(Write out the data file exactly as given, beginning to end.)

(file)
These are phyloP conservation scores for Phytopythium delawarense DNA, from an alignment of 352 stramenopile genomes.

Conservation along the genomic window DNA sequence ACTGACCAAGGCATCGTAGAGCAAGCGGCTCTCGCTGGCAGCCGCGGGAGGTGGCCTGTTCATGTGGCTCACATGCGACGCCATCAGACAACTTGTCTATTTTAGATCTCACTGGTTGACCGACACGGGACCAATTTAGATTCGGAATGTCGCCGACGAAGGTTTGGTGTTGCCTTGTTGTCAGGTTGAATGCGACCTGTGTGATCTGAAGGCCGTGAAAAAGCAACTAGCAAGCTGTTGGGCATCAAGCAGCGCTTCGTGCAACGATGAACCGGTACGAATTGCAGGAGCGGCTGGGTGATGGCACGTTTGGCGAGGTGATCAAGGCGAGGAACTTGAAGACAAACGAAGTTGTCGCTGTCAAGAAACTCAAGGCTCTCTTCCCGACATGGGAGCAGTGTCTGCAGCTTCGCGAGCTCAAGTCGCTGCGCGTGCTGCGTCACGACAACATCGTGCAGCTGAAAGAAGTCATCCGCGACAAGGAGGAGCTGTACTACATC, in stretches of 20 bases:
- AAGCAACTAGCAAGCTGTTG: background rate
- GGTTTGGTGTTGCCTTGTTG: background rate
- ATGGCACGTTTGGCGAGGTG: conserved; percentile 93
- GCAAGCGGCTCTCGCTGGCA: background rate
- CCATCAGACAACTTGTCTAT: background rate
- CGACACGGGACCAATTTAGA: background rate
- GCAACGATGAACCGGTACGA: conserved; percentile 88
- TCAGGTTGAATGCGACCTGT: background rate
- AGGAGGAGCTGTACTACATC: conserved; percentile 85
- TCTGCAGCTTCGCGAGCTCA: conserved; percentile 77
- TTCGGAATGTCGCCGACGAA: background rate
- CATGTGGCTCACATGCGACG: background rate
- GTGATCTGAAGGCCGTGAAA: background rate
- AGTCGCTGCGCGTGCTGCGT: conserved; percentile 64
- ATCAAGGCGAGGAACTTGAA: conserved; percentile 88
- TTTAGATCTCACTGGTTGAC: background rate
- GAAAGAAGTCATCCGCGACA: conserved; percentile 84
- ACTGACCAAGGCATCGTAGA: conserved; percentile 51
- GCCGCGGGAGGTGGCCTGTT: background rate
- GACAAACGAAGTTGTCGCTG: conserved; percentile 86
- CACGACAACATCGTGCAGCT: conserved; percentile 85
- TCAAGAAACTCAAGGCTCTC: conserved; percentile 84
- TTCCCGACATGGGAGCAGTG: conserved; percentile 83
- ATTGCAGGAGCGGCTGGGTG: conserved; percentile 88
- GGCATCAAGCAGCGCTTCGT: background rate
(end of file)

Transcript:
These are phyloP conservation scores for Phytopythium delawarense DNA, from an alignment of 352 stramenopile genomes.

Conservation along the genomic window DNA sequence ACTGACCAAGGCATCGTAGAGCAAGCGGCTCTCGCTGGCAGCCGCGGGAGGTGGCCTGTTCATGTGGCTCACATGCGACGCCATCAGACAACTTGTCTATTTTAGATCTCACTGGTTGACCGACACGGGACCAATTTAGATTCGGAATGTCGCCGACGAAGGTTTGGTGTTGCCTTGTTGTCAGGTTGAATGCGACCTGTGTGATCTGAAGGCCGTGAAAAAGCAACTAGCAAGCTGTTGGGCATCAAGCAGCGCTTCGTGCAACGATGAACCGGTACGAATTGCAGGAGCGGCTGGGTGATGGCACGTTTGGCGAGGTGATCAAGGCGAGGAACTTGAAGACAAACGAAGTTGTCGCTGTCAAGAAACTCAAGGCTCTCTTCCCGACATGGGAGCAGTGTCTGCAGCTTCGCGAGCTCAAGTCGCTGCGCGTGCTGCGTCACGACAACATCGTGCAGCTGAAAGAAGTCATCCGCGACAAGGAGGAGCTGTACTACATC, in stretches of 20 bases:
- AAGCAACTAGCAAGCTGTTG: background rate
- GGTTTGGTGTTGCCTTGTTG: background rate
- ATGGCACGTTTGGCGAGGTG: conserved; percentile 93
- GCAAGCGGCTCTCGCTGGCA: background rate
- CCATCAGACAACTTGTCTAT: background rate
- CGACACGGGACCAATTTAGA: background rate
- GCAACGATGAACCGGTACGA: conserved; percentile 88
- TCAGGTTGAATGCGACCTGT: background rate
- AGGAGGAGCTGTACTACATC: conserved; percentile 85
- TCTGCAGCTTCGCGAGCTCA: conserved; percentile 77
- TTCGGAATGTCGCCGACGAA: background rate
- CATGTGGCTCACATGCGACG: background rate
- GTGATCTGAAGGCCGTGAAA: background rate
- AGTCGCTGCGCGTGCTGCGT: conserved; percentile 64
- ATCAAGGCGAGGAACTTGAA: conserved; percentile 88
- TTTAGATCTCACTGGTTGAC: background rate
- GAAAGAAGTCATCCGCGACA: conserved; percentile 84
- ACTGACCAAGGCATCGTAGA: conserved; percentile 51
- GCCGCGGGAGGTGGCCTGTT: background rate
- GACAAACGAAGTTGTCGCTG: conserved; percentile 86
- CACGACAACATCGTGCAGCT: conserved; percentile 85
- TCAAGAAACTCAAGGCTCTC: conserved; percentile 84
- TTCCCGACATGGGAGCAGTG: conserved; percentile 83
- ATTGCAGGAGCGGCTGGGTG: conserved; percentile 88
- GGCATCAAGCAGCGCTTCGT: background rate